Dividing your objectives into short-term and long-term goals is another method, as you’ll be able to see your progress on several levels. Typically, short-term enterprises are goals that take one to three years to accomplish, such as buying a new vehicle. The latter refers to enterprises that extend beyond four years or more, like a down payment on a house or building up savings for your children’s education.
Setting smaller goals along the way is a wonderful motivator in the meantime, whether that’s a new haircut or a birthday present. Not only does it reinforce money-saving habits, but you’ll be able to reward yourself, too.
In this case, setting up a retirement plan is another way to save. If you don’t have one already, consider opening an IRA account, for example.
Pick the right tools
By tools, this means the correct type of bank accounts. A basic savings account is good for short-term goals, while an IRA or investing in stocks can bring in returns over time.
Keep in mind, however, that each of the accounts may come with fees. So while it is good to have a variety of safety nets, it can involve added costs.
Reduce energy costs
These types of bills can be high, but there are easy ways to lower them. Taking shorter showers, repairing leaky and squeaky plumbing, and replacing your bulbs with LED lights can significantly reduce your utility bills. If you can, replacing dated appliances with energy-efficient ones will help as well.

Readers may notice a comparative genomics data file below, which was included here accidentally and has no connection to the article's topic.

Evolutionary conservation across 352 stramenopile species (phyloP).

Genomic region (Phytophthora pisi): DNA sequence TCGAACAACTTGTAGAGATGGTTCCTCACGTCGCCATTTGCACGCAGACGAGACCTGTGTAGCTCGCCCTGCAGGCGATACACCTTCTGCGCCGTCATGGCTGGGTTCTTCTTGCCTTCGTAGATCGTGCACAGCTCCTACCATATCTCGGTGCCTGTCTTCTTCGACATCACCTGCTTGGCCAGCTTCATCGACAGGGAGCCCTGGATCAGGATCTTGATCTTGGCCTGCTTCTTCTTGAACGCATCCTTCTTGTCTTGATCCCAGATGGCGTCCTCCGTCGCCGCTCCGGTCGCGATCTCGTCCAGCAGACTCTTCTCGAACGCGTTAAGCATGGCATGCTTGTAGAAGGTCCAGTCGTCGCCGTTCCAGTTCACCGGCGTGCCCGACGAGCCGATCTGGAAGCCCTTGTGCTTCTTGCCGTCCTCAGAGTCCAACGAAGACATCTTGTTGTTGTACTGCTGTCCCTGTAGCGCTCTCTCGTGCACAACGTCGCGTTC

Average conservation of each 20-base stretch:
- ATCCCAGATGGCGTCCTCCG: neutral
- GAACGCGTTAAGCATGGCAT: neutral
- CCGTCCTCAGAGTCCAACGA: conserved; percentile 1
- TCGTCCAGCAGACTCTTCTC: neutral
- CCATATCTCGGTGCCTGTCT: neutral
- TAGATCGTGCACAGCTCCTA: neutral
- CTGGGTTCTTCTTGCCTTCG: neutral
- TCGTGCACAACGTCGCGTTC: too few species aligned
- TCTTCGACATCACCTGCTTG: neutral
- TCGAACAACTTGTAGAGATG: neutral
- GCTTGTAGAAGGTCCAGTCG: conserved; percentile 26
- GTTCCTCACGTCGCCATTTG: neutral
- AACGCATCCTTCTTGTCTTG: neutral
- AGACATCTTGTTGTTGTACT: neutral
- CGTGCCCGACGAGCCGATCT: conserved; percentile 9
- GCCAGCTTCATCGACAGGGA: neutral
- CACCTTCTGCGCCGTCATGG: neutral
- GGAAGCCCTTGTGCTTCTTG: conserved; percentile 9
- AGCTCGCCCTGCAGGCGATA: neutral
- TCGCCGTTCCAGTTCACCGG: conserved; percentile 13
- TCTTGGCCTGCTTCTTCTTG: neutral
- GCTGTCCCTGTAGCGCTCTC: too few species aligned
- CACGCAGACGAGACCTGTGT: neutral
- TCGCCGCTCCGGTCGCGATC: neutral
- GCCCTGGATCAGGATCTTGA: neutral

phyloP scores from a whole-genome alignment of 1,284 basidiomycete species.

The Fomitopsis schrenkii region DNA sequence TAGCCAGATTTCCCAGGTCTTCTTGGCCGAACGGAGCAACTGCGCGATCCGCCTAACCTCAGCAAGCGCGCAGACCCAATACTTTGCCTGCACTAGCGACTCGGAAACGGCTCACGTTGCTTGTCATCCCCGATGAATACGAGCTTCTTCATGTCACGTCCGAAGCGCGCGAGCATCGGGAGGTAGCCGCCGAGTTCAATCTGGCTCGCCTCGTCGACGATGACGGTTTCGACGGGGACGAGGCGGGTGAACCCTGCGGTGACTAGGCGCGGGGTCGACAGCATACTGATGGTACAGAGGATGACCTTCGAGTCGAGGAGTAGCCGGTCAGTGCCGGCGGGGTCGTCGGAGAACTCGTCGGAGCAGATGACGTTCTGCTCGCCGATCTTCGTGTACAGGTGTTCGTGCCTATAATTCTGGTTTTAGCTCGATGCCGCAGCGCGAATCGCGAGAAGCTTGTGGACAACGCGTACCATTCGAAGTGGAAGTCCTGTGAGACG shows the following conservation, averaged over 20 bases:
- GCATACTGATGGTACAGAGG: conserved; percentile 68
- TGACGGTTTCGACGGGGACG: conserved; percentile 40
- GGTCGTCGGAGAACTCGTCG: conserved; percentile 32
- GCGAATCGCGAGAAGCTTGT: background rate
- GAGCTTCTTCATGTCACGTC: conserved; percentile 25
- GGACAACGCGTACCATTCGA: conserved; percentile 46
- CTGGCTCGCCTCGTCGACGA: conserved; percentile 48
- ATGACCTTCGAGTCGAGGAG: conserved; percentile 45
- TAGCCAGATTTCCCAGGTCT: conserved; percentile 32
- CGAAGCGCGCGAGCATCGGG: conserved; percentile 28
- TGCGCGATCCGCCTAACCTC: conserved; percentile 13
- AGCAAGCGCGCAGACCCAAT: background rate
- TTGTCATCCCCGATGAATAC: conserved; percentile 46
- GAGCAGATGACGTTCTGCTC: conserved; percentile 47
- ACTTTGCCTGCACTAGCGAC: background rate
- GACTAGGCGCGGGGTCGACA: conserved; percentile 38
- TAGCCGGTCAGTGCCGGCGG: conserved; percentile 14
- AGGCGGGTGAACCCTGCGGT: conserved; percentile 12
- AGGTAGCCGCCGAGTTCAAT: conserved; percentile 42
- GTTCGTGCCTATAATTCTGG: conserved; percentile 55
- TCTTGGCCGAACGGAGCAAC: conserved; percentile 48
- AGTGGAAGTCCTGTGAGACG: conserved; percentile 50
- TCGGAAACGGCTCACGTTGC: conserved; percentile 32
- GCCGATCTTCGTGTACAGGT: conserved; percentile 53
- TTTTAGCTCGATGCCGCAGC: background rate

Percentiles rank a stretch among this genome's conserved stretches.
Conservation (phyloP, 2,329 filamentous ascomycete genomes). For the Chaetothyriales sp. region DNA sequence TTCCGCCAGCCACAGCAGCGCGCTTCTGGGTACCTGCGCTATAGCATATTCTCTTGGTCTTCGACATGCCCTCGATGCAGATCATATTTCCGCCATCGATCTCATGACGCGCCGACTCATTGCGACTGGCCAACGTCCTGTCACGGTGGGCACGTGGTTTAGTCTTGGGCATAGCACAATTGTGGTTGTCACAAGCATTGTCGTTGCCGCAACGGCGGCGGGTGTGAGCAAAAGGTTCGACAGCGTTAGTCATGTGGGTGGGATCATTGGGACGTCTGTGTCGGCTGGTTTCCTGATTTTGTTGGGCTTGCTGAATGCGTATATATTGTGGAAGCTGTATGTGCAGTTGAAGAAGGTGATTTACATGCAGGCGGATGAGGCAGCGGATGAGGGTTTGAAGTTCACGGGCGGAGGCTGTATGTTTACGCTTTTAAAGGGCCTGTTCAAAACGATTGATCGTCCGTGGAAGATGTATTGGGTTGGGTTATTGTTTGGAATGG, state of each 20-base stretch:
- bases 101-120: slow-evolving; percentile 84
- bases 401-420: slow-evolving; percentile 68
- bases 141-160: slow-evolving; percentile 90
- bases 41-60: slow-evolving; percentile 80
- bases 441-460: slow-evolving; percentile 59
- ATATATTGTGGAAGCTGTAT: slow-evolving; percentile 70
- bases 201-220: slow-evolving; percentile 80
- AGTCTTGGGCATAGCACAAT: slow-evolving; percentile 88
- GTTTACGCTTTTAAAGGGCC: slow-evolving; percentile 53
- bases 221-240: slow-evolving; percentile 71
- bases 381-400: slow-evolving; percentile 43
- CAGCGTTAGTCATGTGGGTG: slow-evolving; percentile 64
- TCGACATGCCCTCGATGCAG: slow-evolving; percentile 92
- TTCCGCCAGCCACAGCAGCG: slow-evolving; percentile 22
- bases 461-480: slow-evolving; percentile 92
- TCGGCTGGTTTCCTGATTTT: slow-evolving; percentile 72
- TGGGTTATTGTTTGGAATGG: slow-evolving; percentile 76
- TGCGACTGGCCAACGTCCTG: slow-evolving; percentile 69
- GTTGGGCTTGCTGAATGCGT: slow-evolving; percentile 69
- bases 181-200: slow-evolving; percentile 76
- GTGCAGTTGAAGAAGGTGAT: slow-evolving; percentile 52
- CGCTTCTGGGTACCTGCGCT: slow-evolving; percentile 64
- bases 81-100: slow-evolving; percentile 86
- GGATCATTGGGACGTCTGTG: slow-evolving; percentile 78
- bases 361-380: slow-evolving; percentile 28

Saving money with a budget
Again, having a budget is one of the best ways not only to manage your money but to hold onto it as well. There are many types of budgets, but it's all about finding the one that works best for you. Most budgets account for every dollar you earn, and while it's best to realize that no plan is perfect, having a guide that promotes personal responsibility is never a waste.
Described below are the steps to start saving money with a budget.
One: Know your monthly income. This is crucial. If you don't know how much you're making, you cannot spend or save wisely. Make sure your calculations factor in taxes.
Two: Choose a budgeting plan. The most common methods are the 50/30/20 plan, zero-sum, the anti-budget, and the money flow plan.
Besides being one of the most popular strategies, it is also the most straightforward since the instructions are quite literally in the name. After paying your bills, you should be spending approximately 50 percent on basic needs, 30 percent on your "wants," and 20 percent should go toward savings.
This is a very detail-oriented plan. It's named “zero-sum” because the amount of money you earn plus the amount you spend should be balanced and total zero at the end of the day. With this plan, every single dollar has a purpose.
Despite the name, this is indeed a budgeting method. Unlike the others, it has a more general approach, where users focus on overall priorities instead of breaking down every expense.
This method primarily operates on automatic money transfers for recurring payments. This way, you won’t have to worry about missing deadlines. The funds automatically leave your account on a specific day, usually monthly, and that’s it. So, you only have to focus on your wants and your savings.
Professional services and online platforms can help you budget if you are unsure about navigating this realm on your own.
Three: Be prepared to make modifications. Regardless of the specific type of plan, a reasonable budget allows flexibility. Your expenses will fluctuate from month to month, and emergencies happen. That's why your method shouldn’t be so strict that spending an extra few dollars here instead of there, if necessary, will completely throw you off course. Don't hesitate to go back and review your plan if you have to. Budgeting is all about preparing and adopting good habits.
Four: Set goals. Ultimately, a budget helps you live comfortably and achieve your goals at the same time. A budget ensures accountability, but it also encourages you to work harder because you know that rewards are waiting for you just around the corner.
Made to spend.